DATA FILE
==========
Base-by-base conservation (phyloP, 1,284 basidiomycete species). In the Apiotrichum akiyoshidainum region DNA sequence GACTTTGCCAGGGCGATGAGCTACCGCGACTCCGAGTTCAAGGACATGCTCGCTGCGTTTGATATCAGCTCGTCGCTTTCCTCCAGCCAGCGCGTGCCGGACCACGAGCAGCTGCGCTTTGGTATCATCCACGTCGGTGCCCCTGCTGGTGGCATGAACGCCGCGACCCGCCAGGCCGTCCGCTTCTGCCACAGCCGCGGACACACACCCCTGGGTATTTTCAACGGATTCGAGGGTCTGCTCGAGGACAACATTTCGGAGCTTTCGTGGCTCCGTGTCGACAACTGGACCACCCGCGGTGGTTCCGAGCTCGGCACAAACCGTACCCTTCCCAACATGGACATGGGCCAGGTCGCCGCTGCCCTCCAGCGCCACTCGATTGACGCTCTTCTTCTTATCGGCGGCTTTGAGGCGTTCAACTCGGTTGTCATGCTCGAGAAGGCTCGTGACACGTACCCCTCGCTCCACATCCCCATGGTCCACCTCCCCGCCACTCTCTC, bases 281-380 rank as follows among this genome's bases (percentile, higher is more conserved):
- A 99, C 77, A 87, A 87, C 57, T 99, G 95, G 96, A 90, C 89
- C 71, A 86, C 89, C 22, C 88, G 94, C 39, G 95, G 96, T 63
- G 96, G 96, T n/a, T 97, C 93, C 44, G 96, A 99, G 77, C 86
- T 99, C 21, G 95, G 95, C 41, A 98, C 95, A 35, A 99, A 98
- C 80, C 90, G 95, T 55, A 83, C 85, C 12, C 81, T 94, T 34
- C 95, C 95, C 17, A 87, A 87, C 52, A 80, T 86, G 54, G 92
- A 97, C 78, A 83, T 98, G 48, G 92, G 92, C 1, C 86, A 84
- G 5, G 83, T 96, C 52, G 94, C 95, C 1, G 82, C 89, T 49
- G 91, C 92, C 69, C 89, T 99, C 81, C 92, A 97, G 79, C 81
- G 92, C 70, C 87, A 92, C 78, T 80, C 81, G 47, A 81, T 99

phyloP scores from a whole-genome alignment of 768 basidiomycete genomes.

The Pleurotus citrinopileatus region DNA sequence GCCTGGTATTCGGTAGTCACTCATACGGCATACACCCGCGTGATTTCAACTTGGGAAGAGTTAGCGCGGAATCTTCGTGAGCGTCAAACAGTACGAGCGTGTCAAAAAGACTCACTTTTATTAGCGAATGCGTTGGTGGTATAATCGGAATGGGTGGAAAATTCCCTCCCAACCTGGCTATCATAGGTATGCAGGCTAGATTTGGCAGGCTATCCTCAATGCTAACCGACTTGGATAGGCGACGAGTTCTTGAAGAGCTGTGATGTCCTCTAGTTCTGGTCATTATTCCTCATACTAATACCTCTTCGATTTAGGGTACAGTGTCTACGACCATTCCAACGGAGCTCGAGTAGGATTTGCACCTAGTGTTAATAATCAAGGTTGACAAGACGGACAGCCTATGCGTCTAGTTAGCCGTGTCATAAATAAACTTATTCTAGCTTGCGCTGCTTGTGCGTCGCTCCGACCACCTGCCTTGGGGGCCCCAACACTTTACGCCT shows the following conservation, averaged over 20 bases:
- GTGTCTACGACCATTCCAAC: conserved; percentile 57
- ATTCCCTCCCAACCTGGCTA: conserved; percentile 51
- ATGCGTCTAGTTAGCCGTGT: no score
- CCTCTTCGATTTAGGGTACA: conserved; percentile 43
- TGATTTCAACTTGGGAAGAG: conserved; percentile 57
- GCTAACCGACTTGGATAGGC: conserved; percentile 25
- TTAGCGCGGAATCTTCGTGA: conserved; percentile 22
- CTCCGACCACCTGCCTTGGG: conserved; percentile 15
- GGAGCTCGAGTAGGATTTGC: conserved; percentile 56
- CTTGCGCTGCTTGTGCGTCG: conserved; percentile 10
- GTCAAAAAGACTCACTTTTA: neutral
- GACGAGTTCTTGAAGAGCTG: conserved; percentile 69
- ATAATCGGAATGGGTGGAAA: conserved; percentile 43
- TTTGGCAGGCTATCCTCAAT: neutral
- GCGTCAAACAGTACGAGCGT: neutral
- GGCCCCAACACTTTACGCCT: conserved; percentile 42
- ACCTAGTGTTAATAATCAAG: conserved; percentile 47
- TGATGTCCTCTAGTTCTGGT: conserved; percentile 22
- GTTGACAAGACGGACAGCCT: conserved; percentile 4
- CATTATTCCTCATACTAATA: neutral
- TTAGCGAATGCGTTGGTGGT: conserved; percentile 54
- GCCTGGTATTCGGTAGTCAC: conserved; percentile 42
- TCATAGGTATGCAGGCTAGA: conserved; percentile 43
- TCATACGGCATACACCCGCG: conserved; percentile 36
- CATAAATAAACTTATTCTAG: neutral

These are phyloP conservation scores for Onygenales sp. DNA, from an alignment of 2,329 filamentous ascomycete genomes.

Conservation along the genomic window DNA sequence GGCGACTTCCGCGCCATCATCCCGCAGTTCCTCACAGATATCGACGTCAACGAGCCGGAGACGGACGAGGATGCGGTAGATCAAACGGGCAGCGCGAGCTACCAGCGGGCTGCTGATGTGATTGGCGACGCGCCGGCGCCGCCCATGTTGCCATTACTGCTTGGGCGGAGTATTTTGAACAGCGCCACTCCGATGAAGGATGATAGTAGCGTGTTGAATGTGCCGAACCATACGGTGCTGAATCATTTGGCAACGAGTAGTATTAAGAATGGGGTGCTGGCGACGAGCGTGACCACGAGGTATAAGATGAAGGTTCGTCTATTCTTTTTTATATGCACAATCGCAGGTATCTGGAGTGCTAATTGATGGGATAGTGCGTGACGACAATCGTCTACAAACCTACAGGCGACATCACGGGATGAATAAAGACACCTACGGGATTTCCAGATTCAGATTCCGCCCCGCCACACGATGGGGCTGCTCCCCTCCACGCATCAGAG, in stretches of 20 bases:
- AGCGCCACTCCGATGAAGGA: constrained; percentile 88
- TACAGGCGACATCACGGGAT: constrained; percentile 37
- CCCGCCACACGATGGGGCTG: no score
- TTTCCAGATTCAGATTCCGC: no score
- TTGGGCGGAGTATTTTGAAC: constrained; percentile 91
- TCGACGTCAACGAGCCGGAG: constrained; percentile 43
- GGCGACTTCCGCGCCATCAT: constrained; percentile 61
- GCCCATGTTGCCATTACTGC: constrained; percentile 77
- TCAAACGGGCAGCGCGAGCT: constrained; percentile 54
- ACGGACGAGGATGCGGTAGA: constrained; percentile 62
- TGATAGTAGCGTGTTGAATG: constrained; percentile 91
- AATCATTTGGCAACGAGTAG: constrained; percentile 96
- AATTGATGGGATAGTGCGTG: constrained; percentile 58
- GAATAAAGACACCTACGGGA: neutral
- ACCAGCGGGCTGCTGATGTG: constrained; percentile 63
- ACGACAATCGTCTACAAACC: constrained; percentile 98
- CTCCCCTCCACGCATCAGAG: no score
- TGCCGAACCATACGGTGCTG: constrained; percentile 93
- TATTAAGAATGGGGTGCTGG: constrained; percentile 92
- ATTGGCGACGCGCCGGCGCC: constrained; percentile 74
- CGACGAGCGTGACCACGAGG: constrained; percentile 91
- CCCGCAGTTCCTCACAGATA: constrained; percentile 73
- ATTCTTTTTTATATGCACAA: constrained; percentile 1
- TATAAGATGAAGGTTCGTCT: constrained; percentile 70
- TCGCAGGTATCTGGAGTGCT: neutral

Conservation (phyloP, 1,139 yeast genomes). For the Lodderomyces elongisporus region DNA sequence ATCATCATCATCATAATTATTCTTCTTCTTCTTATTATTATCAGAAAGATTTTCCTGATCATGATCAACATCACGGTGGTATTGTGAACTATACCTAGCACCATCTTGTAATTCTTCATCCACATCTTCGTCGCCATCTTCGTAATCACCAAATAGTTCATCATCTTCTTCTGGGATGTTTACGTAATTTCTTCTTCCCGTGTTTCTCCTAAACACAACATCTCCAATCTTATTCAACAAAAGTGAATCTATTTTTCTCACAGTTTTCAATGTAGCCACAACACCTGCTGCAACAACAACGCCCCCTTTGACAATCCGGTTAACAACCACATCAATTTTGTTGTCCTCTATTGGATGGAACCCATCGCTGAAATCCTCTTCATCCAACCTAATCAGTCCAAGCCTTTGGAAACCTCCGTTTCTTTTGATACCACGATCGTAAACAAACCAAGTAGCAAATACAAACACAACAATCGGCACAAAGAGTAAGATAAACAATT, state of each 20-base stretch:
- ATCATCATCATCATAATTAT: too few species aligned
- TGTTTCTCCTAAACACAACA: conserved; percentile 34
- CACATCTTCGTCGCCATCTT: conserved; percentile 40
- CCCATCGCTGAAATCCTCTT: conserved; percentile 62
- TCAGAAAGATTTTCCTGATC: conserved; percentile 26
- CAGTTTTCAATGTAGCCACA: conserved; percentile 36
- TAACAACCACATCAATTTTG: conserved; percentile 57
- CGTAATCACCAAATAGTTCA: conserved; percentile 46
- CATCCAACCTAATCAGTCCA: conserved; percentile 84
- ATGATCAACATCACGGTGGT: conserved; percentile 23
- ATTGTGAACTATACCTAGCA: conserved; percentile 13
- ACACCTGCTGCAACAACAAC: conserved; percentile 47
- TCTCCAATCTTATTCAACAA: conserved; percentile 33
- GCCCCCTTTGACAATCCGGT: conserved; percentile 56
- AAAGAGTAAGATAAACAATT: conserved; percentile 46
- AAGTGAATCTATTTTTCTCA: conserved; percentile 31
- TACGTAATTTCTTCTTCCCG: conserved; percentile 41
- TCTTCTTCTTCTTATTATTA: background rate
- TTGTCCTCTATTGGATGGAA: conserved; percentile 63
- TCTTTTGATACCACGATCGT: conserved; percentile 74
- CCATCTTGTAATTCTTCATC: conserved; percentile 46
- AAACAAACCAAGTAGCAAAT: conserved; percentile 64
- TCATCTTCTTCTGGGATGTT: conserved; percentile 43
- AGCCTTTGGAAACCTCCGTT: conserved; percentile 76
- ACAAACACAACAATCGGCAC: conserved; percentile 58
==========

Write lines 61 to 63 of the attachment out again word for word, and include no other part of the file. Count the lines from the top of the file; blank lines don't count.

- CGACGAGCGTGACCACGAGG: constrained; percentile 91
- CCCGCAGTTCCTCACAGATA: constrained; percentile 73
- ATTCTTTTTTATATGCACAA: constrained; percentile 1